On the deadline day of the latest transfer window, Birmingham City pulled off one of the most audacious transfers of the window by signing Belarusian midfielder Aliaksandr Hleb.
The ex-Arsenal man has joined the Blues on a 12-month loan deal from Spanish champions Barcelona after a stuttering spell in Spain.
After a couple of seasons at Highbury, where he moved from Stuttgart in 2005, Hleb moved to the Nou Camp for a fee of 17million Euro’s.
An indifferent spell at the Catalan giants yielded only eight La Liga starts and Hleb returned to Stuttgart on a season-long loan. He returned to Barca the following season and rejected reported offers from Liverpool and Spurs to sign for Blues.
Background work, done. Now, to my point.
Hleb is undoubtedly a fantastic signing for Blues, but where does he fit into our team?
His talent is undisputable, a fact enhanced by personal glowing references from Sir Alex Ferguson and Arsene Wenger at his Work Permit hearing. But, i’m unsure as to where he can slot into a Blues team that is resolute and hard to beat, although he would fit in with our passing style that Alex McLeish has instilled.
At Arsenal, his preferred position was in the hole, behind Robin van Persie. Unfortunately for us, we don’t have anyone quite on his level at St. Andrew’s, and if we even contemplate playing a sole striker than the fans will turn on McLeish immediately.
If he was to play in his preferred position, who would we play up top? Would we play Zigic and risk being greeted by a high defensive line and no-one with the ability to get in behind? Cameron Jerome, although many fans will disagree, has lead the line well on his own in the past and has all the attributes needed to play the lone ranger. His pace means defences cannot push too high, but when he plays alone up front, we often leave him far too isolated. Hleb would need to stay within a reasonable distance to Jerome and look to slip him in as often as possible.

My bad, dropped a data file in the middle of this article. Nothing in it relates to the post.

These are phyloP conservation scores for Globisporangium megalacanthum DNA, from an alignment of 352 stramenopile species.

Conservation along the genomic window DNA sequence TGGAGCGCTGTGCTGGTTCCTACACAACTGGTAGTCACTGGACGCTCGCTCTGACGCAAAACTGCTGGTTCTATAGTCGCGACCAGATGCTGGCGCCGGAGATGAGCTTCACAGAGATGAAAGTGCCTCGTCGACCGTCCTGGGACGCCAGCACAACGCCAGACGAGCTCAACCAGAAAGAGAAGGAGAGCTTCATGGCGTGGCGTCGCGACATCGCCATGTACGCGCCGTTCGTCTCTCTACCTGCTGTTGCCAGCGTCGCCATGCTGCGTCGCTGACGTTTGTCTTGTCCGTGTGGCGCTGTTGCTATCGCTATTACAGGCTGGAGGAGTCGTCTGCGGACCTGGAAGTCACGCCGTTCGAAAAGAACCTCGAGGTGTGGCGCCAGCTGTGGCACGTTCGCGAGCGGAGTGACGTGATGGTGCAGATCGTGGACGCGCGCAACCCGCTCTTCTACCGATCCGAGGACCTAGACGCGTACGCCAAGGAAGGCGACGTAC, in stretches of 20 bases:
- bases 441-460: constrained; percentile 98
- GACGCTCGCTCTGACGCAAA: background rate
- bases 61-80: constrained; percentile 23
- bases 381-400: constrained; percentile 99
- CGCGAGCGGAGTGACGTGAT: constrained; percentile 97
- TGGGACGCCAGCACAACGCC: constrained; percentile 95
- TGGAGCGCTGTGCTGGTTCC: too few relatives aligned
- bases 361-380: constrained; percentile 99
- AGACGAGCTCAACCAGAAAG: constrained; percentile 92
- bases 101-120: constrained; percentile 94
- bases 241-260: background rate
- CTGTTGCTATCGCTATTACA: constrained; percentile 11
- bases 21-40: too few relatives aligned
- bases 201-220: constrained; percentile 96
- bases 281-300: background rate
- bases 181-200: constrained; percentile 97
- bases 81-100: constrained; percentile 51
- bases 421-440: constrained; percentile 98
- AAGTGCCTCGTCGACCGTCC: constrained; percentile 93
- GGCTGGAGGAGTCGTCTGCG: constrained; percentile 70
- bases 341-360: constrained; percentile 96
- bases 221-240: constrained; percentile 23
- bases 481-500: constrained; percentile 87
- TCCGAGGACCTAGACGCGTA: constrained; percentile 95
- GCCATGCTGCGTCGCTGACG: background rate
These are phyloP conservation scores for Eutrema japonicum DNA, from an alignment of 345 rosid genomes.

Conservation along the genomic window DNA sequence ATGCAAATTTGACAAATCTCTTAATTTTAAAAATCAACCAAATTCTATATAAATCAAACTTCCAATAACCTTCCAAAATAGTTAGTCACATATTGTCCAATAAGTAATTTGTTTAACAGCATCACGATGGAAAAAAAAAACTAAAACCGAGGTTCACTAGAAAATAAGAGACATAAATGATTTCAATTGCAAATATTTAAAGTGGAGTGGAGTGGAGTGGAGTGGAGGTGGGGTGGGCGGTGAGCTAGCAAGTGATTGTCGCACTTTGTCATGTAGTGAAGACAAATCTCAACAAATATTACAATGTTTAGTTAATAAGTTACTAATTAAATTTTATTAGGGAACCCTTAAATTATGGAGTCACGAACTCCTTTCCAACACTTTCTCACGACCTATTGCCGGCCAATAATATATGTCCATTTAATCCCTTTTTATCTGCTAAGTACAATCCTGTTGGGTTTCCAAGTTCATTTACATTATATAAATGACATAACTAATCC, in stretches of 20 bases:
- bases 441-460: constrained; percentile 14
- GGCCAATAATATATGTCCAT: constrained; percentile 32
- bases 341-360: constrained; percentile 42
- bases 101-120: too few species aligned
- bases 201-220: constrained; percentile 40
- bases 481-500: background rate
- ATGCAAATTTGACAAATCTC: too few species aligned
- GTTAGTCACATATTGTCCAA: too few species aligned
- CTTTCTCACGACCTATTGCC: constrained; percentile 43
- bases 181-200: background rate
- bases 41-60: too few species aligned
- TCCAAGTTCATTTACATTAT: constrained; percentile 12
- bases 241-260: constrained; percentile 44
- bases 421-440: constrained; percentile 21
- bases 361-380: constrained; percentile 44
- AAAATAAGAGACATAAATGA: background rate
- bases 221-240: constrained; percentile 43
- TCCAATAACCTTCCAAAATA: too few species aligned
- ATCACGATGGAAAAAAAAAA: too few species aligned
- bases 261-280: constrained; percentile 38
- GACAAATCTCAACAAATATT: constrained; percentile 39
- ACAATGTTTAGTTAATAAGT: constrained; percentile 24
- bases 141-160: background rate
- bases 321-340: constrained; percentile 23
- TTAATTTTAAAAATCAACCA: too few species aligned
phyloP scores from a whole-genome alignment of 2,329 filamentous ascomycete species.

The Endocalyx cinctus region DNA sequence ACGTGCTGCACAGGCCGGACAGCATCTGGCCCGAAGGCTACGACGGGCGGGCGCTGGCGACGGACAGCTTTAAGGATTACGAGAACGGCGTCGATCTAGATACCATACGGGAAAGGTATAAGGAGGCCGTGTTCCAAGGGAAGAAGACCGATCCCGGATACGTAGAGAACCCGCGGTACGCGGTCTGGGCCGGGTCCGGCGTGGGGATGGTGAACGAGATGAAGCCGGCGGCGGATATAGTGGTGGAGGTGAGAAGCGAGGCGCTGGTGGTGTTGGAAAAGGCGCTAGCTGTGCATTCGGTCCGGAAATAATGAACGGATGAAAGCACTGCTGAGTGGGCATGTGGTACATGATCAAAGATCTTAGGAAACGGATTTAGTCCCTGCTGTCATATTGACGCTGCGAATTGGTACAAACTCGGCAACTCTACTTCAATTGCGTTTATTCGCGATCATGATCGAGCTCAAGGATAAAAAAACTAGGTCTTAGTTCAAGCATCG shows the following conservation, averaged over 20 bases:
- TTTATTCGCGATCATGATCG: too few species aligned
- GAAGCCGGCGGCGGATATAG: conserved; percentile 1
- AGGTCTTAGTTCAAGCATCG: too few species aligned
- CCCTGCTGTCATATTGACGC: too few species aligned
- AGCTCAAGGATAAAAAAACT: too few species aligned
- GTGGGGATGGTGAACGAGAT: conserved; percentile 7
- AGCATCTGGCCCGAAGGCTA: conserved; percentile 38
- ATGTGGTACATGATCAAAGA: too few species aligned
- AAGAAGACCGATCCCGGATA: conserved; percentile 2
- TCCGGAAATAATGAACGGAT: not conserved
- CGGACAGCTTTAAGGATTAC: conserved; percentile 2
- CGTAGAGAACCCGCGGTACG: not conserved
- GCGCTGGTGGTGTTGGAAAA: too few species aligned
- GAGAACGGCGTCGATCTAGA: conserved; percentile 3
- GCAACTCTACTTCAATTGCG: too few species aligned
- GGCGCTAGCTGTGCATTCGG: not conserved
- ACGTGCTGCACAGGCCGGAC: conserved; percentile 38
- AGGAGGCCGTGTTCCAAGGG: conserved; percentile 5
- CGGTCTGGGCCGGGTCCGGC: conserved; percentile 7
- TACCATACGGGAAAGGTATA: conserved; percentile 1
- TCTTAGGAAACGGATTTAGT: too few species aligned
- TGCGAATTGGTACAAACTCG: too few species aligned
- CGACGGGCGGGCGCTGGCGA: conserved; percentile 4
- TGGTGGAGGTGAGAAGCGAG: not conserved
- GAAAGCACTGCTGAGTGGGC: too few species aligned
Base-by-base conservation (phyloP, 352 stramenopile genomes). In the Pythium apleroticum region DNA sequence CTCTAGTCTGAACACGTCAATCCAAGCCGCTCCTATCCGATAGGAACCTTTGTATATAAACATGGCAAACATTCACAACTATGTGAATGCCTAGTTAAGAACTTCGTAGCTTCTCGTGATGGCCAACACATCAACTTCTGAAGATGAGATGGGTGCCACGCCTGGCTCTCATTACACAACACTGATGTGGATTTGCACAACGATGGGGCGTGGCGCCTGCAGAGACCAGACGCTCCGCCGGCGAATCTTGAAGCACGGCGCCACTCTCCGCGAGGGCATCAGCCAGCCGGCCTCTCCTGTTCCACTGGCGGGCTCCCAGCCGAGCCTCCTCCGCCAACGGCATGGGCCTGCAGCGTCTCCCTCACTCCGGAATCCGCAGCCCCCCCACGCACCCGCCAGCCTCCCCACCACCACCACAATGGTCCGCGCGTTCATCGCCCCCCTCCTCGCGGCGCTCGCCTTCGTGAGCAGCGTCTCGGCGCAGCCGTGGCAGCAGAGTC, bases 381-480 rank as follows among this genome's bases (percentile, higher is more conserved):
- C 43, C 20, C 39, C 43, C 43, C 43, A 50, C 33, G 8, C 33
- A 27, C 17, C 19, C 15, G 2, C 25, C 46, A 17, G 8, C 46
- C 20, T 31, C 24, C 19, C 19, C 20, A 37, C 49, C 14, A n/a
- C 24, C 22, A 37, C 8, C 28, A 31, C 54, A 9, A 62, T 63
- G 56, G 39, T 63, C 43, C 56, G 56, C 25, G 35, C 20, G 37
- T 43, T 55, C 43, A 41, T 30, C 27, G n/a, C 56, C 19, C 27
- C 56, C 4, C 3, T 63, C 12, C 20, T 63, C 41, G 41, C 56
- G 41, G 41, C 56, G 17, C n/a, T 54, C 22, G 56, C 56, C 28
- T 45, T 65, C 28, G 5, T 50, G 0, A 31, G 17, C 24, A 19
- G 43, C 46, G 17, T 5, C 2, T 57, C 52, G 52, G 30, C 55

So, if we play a 4-4-2 formation than where would Hleb start? Centre-midfield is being contested between Craig Gardner, who picked up our Player of the Month award this week, Barry Ferguson and Lee Bowyer, meaning a centre-midfield place is almost out of the question. A role in the middle with only one partner would not be suited to Hleb, or for that matter, Blues, as we would almost certainly be over-run in a crucial part of the pitch.
Meaning we must play him on either wing. On the right, where Hleb played a lot of his football for Arsenal, we have Sebastian Larsson, an out-and-out winger. During his time on the right flank for the Gunners, Hleb would often be found wandering inside and allowing Sagna or Eboue to overlap him. Stephen Carr, for all his endeavour, doesn’t have the legs for that role anymore which means that Hleb’s drifting inside would make us too narrow and susceptible to play down our right-hand side. Also, Hleb is not an out-and-out winger, and whilst his dribbling may be better than Larsson’s, his crossing is not.
This now leaves only the left-hand side of midfield available for the Belarusian. This spot is seemingly up for grabs with the arrivals of Chilean winger Jean Beausajour and young Spaniard Enric Valles adding competition to James McFadden.
McFadden has come in for criticism recently from fans as they feel he doesn’t track back enough to help out the defence, something we can’t really expect Hleb to do either. I would personally be more comfortable seeing Hleb on the left of a four-man midfield than the right, as this allows him to dip inside onto his favoured right foot and float between the lines of midfield and defence of the opposition. Liam Ridgewell has been transformed at left-back and can often be found marauding down the flank, meaning that we would keep our width if Hleb was to cut inside.
However, this would make us hugely vulnerable to a counter-attack down that flank, meaning Barry Ferguson and his partner in the middle would need to be cautious of this and maybe slot in at left-back if Ridgewell was to bomb on.
So, whilst there can be no disputing Hleb’s ability or the magnitude of the coup it is for the club, we must be careful that his arrival is positive and that we are not trying to find a position that doesn’t exist for him.